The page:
How does the Church view gambling?

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A legislative agreement allowing two Native American tribes to build casinos will be approved or rejected by California voters. Residents of Colorado will have to decide whether to permit roulette, card games, and slot machines at horse racetracks.

Massachusetts people will have the chance to allow resort casinos to establish themselves in the state for the first time. South Carolina is also considering whether to build well-regulated, premium casinos in and near Myrtle Beach. Online casinos are also an option and players who are interested by online slots, roulette or video poker can consult this website.

Catholic voters must make a difficult decision.

Catholics are not forbidden from gambling, but under Pope Francis’s leadership, it has become more and more controversial.

The expanded gambling plan was opposed by the bishops of Massachusetts in 2011. He claimed that it would permit “predatory” actions that might significantly change communities.

However, the bishops confirmed that the Catholic Church did indeed allow “games of chance” in the same letter. After all, by using bingo games to boost parish funding, the Church itself engages in gambling. The letter did add however that they hoped that public would realize the difference between a local fundraiser run by volunteers and a multi-billion dollar industry that preys on helpless members of the community for profit.

The Catholic catechism discusses the Seventh Commandment, “Thou Shalt Not Steal,” in further detail. This subject includes gambling. The Catechism makes it clear that games of chance themselves are not contradictory to justice. However it adds the very explicit qualification that gambling only violates morality when it prevents someone from having what is required to provide for his needs and those of others.

Catholicism has some pretty strong teachings on other people’s needs.

Catholic tradition of social thinking makes it clear that we should view the possessions we have as belonging to us and others in common rather than just to ourselves.

This idea has been reiterated by Pope Francis multiple times, most recently when he cited Saint John Chrysostom – Not to share one’s goods with the poor is to steal them and to deprive them of life. We own their possessions rather than our own.

The church has historically had a somewhat ambiguous attitude toward money and gambling. On the one hand, Catholicism has accorded the wealthy the same privileges as any other religion. The wealthy have easier access to influence and power, as well as easier access to annulments.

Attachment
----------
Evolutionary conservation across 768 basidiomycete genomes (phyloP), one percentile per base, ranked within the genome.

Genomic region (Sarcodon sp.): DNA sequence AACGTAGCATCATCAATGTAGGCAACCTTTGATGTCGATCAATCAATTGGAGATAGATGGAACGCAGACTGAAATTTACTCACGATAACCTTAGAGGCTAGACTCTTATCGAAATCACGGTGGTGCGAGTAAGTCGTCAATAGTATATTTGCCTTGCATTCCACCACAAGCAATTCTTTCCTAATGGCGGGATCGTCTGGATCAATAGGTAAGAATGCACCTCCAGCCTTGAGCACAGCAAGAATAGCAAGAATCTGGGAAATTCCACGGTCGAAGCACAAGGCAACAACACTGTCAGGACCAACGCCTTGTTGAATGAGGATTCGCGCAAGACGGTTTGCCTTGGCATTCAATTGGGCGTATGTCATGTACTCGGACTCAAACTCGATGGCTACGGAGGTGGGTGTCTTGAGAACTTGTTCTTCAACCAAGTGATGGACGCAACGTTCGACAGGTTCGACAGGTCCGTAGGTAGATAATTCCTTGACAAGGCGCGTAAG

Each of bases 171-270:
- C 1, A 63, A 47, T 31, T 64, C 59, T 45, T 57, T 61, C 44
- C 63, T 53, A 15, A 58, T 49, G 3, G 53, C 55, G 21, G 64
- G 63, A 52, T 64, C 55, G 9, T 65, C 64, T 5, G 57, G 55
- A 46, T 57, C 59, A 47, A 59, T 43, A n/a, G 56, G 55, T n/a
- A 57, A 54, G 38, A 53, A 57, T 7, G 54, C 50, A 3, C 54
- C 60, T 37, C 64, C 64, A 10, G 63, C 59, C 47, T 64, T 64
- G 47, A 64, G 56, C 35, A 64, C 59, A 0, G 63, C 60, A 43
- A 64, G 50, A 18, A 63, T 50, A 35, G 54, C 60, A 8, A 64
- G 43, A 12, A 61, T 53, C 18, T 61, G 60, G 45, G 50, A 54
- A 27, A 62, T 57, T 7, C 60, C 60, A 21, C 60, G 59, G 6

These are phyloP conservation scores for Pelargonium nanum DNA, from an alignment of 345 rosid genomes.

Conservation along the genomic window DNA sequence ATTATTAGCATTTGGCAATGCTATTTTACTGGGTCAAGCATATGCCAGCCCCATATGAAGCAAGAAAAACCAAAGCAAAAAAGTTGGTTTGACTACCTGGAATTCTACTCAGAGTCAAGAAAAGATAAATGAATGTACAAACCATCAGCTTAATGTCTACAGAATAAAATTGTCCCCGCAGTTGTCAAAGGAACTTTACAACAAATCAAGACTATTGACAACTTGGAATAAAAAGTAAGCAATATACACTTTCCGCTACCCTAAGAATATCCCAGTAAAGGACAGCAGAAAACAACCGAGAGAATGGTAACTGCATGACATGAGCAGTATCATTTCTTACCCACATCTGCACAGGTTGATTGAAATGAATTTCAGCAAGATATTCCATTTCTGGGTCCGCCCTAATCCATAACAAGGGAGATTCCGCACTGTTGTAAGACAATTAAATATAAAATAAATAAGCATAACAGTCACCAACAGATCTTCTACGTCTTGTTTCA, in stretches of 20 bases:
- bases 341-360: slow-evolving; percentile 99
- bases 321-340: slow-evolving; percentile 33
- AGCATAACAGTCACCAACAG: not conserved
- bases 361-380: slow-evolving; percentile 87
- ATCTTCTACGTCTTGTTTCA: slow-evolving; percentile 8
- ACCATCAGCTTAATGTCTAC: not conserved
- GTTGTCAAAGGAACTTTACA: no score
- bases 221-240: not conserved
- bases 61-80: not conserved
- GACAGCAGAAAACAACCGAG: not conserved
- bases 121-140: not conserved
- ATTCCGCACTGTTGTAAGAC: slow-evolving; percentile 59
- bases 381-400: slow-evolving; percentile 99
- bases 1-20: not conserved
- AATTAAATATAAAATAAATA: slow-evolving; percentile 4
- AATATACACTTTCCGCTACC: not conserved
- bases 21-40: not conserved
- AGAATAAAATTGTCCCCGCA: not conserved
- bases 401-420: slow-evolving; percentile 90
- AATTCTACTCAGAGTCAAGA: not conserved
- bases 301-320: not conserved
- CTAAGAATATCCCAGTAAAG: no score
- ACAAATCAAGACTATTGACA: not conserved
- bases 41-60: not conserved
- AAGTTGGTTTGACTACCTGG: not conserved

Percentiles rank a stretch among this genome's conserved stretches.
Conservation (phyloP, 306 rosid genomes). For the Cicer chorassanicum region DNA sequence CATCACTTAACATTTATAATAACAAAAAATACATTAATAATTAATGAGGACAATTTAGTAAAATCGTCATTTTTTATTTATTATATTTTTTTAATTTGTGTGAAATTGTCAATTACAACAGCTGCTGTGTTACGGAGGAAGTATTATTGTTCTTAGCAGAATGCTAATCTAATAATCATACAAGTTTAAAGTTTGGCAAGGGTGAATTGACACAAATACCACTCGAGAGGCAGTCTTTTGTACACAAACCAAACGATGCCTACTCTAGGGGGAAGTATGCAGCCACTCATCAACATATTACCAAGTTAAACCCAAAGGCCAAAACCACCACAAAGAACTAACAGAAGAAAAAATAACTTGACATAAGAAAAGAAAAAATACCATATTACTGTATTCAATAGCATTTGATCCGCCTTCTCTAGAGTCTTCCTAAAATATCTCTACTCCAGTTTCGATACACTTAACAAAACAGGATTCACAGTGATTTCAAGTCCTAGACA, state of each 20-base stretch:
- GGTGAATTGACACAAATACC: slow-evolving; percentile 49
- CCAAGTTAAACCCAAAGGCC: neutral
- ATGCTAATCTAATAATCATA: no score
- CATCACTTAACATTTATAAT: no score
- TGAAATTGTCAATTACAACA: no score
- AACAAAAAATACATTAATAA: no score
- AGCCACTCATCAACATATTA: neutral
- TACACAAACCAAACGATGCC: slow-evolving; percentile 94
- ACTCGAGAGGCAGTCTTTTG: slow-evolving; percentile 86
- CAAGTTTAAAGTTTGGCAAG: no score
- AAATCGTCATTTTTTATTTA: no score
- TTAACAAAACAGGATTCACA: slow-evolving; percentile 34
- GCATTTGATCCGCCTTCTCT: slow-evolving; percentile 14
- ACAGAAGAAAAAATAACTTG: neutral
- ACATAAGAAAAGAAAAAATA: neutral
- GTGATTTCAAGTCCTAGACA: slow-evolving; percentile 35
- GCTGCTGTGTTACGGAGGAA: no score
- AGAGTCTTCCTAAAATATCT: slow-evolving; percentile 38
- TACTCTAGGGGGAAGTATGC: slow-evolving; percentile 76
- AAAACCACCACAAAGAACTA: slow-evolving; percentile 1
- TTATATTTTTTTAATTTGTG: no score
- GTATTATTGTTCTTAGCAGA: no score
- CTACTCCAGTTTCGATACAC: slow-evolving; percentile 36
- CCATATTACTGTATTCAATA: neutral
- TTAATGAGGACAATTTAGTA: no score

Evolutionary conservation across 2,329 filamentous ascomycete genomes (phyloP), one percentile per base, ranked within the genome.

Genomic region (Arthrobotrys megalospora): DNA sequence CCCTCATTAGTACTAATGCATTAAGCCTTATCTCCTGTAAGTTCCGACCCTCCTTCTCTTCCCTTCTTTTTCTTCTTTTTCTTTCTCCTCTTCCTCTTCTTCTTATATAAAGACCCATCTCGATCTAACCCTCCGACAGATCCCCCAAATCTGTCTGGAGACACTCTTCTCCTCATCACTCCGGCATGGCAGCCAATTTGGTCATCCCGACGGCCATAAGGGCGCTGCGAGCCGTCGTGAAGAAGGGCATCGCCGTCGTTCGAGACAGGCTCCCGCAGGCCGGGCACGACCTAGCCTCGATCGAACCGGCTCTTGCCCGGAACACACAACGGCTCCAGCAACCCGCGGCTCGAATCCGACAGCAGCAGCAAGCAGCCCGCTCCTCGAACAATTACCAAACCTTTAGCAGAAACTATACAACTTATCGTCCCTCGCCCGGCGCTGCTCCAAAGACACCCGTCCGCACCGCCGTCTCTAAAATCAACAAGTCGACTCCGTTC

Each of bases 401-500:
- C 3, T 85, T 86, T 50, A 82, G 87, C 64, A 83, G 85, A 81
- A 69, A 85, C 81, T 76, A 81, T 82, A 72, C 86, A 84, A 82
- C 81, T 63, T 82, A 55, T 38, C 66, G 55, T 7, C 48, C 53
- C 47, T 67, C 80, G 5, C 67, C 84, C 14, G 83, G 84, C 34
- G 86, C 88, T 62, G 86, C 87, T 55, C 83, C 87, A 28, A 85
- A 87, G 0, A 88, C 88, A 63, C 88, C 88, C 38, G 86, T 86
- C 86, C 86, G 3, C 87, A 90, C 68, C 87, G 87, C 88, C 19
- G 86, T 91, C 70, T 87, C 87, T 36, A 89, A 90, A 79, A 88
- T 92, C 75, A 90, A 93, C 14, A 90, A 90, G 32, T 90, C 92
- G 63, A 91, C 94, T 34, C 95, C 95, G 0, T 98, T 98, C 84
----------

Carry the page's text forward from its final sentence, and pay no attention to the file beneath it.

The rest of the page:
On the other hand, poverty is one of the main virtues acknowledged within the Catholic faith. One of the vows that members of monastic orders must take, along with chastity and obedience, is poverty. It is commonly stated that the riches of the saints can be discovered in their poverty.

The response of the church to casino gambling has typically been to ensure that it doesn’t go too far in terms of public policy. In addressing the issue of riverboat gambling by outlining the standards by which it should be regulated, Pennsylvania’s bishops adopted that stance.

You can gamble, but exercise caution, was the clear message. Do so moderately and within reasonable bounds.

And, in fact, this is the default Catholic attitude. It was revealed that “The Book of Virtues” author and former US education secretary William Bennett was a high roller who reputedly wagered millions of dollars. The reaction was not that he was sinful as a Catholic in and of himself, but rather that his behavior was embarassing for a man of his standing.

Pope Francis is adamant in his stance on our responsibility to help those in need.

It is difficult to comprehend how gambling of any kind can be justified; especially given that the money we could so carelessly wager might not belong to us alone.

But if casino gambling is bad, then parish bingo is as well; especially in light of the Catholic Church’s adamant stance that the poor need justice, not just charity.

The question of whether Catholic values should be incorporated into civil law is at the heart of the debate about Catholics and casinos. The Massachusetts bishops presented the gambling issue in light of Catholic social teaching. But it can also be looked at as a more comprehensive framework that considers the common good of the Commonwealth.

Given the intricacy of the problems at hand this is a reasonable course of action. However, given the divisive discussion that will undoubtedly ensue, it would be appropriate for the Catholic Church to reconsider the message it conveys about gambling, not just in the public square but also in the parish hall.

It’s a very personal decision that depends on a well-formed conscience that answers a number of questions. For Catholic voters who are having trouble balancing the Pope’s advice with the sense of community and charity they experience at bingo (or just plain fun during the occasional casino visit), it’s important to remember that:

What are the requirements of my family or community? What connection may gambling make to such needs? Does winning a wager cost someone else money?

The subject of gambling most fundamentally prompts us to consider our frequently conflicted attitudes toward money and how our belongings could serve the greater good rather than just our own whims and fancies.

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